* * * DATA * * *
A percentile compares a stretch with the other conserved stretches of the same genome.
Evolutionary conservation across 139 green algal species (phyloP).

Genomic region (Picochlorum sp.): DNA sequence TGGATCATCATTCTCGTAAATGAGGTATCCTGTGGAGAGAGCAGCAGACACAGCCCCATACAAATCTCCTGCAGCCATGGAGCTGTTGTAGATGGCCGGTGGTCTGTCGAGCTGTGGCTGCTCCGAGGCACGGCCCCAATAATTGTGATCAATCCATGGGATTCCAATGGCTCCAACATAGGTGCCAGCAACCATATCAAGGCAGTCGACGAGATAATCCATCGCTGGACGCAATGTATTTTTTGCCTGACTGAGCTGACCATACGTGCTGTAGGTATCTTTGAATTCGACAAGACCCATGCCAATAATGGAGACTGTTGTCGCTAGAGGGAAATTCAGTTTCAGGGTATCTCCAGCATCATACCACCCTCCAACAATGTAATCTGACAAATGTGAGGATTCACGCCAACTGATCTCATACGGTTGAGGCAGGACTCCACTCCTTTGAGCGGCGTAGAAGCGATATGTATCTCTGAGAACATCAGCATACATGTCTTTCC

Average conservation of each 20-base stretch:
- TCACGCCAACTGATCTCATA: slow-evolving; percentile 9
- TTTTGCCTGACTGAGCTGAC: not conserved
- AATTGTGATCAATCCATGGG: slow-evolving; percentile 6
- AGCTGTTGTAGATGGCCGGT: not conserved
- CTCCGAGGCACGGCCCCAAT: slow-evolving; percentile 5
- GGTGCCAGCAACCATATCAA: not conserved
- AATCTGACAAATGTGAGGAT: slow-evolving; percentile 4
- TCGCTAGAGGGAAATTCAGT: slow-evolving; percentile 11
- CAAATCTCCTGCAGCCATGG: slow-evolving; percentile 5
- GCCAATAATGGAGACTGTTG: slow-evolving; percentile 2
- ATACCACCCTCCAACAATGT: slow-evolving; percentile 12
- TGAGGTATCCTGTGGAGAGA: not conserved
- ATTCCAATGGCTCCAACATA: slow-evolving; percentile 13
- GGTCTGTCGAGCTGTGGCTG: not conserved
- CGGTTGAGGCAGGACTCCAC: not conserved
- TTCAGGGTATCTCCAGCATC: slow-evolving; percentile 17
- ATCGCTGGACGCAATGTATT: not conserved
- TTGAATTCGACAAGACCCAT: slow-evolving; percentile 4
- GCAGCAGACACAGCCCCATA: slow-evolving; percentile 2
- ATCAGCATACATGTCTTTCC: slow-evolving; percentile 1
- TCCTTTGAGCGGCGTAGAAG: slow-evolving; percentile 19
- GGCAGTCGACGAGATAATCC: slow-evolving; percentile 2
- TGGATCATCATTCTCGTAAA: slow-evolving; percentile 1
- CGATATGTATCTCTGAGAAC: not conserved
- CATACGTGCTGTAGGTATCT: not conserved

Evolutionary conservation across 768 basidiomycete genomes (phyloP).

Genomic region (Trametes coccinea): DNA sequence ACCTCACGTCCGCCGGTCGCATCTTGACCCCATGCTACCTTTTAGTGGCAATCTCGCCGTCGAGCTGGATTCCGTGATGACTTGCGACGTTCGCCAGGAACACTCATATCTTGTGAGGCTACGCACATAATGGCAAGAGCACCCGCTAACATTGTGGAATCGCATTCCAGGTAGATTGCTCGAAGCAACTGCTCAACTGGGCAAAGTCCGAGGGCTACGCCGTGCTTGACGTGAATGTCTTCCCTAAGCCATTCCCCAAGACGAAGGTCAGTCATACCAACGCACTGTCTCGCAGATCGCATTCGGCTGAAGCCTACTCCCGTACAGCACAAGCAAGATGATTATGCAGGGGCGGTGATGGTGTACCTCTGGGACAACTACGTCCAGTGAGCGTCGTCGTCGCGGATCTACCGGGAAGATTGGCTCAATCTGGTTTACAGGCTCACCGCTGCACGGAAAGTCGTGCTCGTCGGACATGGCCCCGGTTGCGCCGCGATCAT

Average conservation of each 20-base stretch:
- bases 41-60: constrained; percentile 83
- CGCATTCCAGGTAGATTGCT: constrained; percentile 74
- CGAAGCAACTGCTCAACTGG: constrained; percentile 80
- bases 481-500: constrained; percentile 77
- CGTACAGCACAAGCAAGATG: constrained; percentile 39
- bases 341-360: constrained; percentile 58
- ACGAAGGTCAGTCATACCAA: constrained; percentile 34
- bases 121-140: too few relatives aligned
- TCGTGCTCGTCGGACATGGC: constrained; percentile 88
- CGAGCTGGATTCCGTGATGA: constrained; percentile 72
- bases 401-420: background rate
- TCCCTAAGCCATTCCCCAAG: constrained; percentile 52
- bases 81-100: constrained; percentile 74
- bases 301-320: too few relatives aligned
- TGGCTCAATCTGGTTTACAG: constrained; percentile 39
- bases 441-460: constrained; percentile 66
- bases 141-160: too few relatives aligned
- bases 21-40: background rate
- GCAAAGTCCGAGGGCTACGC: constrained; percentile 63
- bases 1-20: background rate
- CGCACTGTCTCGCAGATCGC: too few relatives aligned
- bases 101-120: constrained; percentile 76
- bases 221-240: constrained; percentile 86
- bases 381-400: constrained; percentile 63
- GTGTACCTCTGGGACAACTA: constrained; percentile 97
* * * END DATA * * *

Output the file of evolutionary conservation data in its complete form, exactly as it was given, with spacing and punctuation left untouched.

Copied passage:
A percentile compares a stretch with the other conserved stretches of the same genome.
Evolutionary conservation across 139 green algal species (phyloP).

Genomic region (Picochlorum sp.): DNA sequence TGGATCATCATTCTCGTAAATGAGGTATCCTGTGGAGAGAGCAGCAGACACAGCCCCATACAAATCTCCTGCAGCCATGGAGCTGTTGTAGATGGCCGGTGGTCTGTCGAGCTGTGGCTGCTCCGAGGCACGGCCCCAATAATTGTGATCAATCCATGGGATTCCAATGGCTCCAACATAGGTGCCAGCAACCATATCAAGGCAGTCGACGAGATAATCCATCGCTGGACGCAATGTATTTTTTGCCTGACTGAGCTGACCATACGTGCTGTAGGTATCTTTGAATTCGACAAGACCCATGCCAATAATGGAGACTGTTGTCGCTAGAGGGAAATTCAGTTTCAGGGTATCTCCAGCATCATACCACCCTCCAACAATGTAATCTGACAAATGTGAGGATTCACGCCAACTGATCTCATACGGTTGAGGCAGGACTCCACTCCTTTGAGCGGCGTAGAAGCGATATGTATCTCTGAGAACATCAGCATACATGTCTTTCC

Average conservation of each 20-base stretch:
- TCACGCCAACTGATCTCATA: slow-evolving; percentile 9
- TTTTGCCTGACTGAGCTGAC: not conserved
- AATTGTGATCAATCCATGGG: slow-evolving; percentile 6
- AGCTGTTGTAGATGGCCGGT: not conserved
- CTCCGAGGCACGGCCCCAAT: slow-evolving; percentile 5
- GGTGCCAGCAACCATATCAA: not conserved
- AATCTGACAAATGTGAGGAT: slow-evolving; percentile 4
- TCGCTAGAGGGAAATTCAGT: slow-evolving; percentile 11
- CAAATCTCCTGCAGCCATGG: slow-evolving; percentile 5
- GCCAATAATGGAGACTGTTG: slow-evolving; percentile 2
- ATACCACCCTCCAACAATGT: slow-evolving; percentile 12
- TGAGGTATCCTGTGGAGAGA: not conserved
- ATTCCAATGGCTCCAACATA: slow-evolving; percentile 13
- GGTCTGTCGAGCTGTGGCTG: not conserved
- CGGTTGAGGCAGGACTCCAC: not conserved
- TTCAGGGTATCTCCAGCATC: slow-evolving; percentile 17
- ATCGCTGGACGCAATGTATT: not conserved
- TTGAATTCGACAAGACCCAT: slow-evolving; percentile 4
- GCAGCAGACACAGCCCCATA: slow-evolving; percentile 2
- ATCAGCATACATGTCTTTCC: slow-evolving; percentile 1
- TCCTTTGAGCGGCGTAGAAG: slow-evolving; percentile 19
- GGCAGTCGACGAGATAATCC: slow-evolving; percentile 2
- TGGATCATCATTCTCGTAAA: slow-evolving; percentile 1
- CGATATGTATCTCTGAGAAC: not conserved
- CATACGTGCTGTAGGTATCT: not conserved

Evolutionary conservation across 768 basidiomycete genomes (phyloP).

Genomic region (Trametes coccinea): DNA sequence ACCTCACGTCCGCCGGTCGCATCTTGACCCCATGCTACCTTTTAGTGGCAATCTCGCCGTCGAGCTGGATTCCGTGATGACTTGCGACGTTCGCCAGGAACACTCATATCTTGTGAGGCTACGCACATAATGGCAAGAGCACCCGCTAACATTGTGGAATCGCATTCCAGGTAGATTGCTCGAAGCAACTGCTCAACTGGGCAAAGTCCGAGGGCTACGCCGTGCTTGACGTGAATGTCTTCCCTAAGCCATTCCCCAAGACGAAGGTCAGTCATACCAACGCACTGTCTCGCAGATCGCATTCGGCTGAAGCCTACTCCCGTACAGCACAAGCAAGATGATTATGCAGGGGCGGTGATGGTGTACCTCTGGGACAACTACGTCCAGTGAGCGTCGTCGTCGCGGATCTACCGGGAAGATTGGCTCAATCTGGTTTACAGGCTCACCGCTGCACGGAAAGTCGTGCTCGTCGGACATGGCCCCGGTTGCGCCGCGATCAT

Average conservation of each 20-base stretch:
- bases 41-60: constrained; percentile 83
- CGCATTCCAGGTAGATTGCT: constrained; percentile 74
- CGAAGCAACTGCTCAACTGG: constrained; percentile 80
- bases 481-500: constrained; percentile 77
- CGTACAGCACAAGCAAGATG: constrained; percentile 39
- bases 341-360: constrained; percentile 58
- ACGAAGGTCAGTCATACCAA: constrained; percentile 34
- bases 121-140: too few relatives aligned
- TCGTGCTCGTCGGACATGGC: constrained; percentile 88
- CGAGCTGGATTCCGTGATGA: constrained; percentile 72
- bases 401-420: background rate
- TCCCTAAGCCATTCCCCAAG: constrained; percentile 52
- bases 81-100: constrained; percentile 74
- bases 301-320: too few relatives aligned
- TGGCTCAATCTGGTTTACAG: constrained; percentile 39
- bases 441-460: constrained; percentile 66
- bases 141-160: too few relatives aligned
- bases 21-40: background rate
- GCAAAGTCCGAGGGCTACGC: constrained; percentile 63
- bases 1-20: background rate
- CGCACTGTCTCGCAGATCGC: too few relatives aligned
- bases 101-120: constrained; percentile 76
- bases 221-240: constrained; percentile 86
- bases 381-400: constrained; percentile 63
- GTGTACCTCTGGGACAACTA: constrained; percentile 97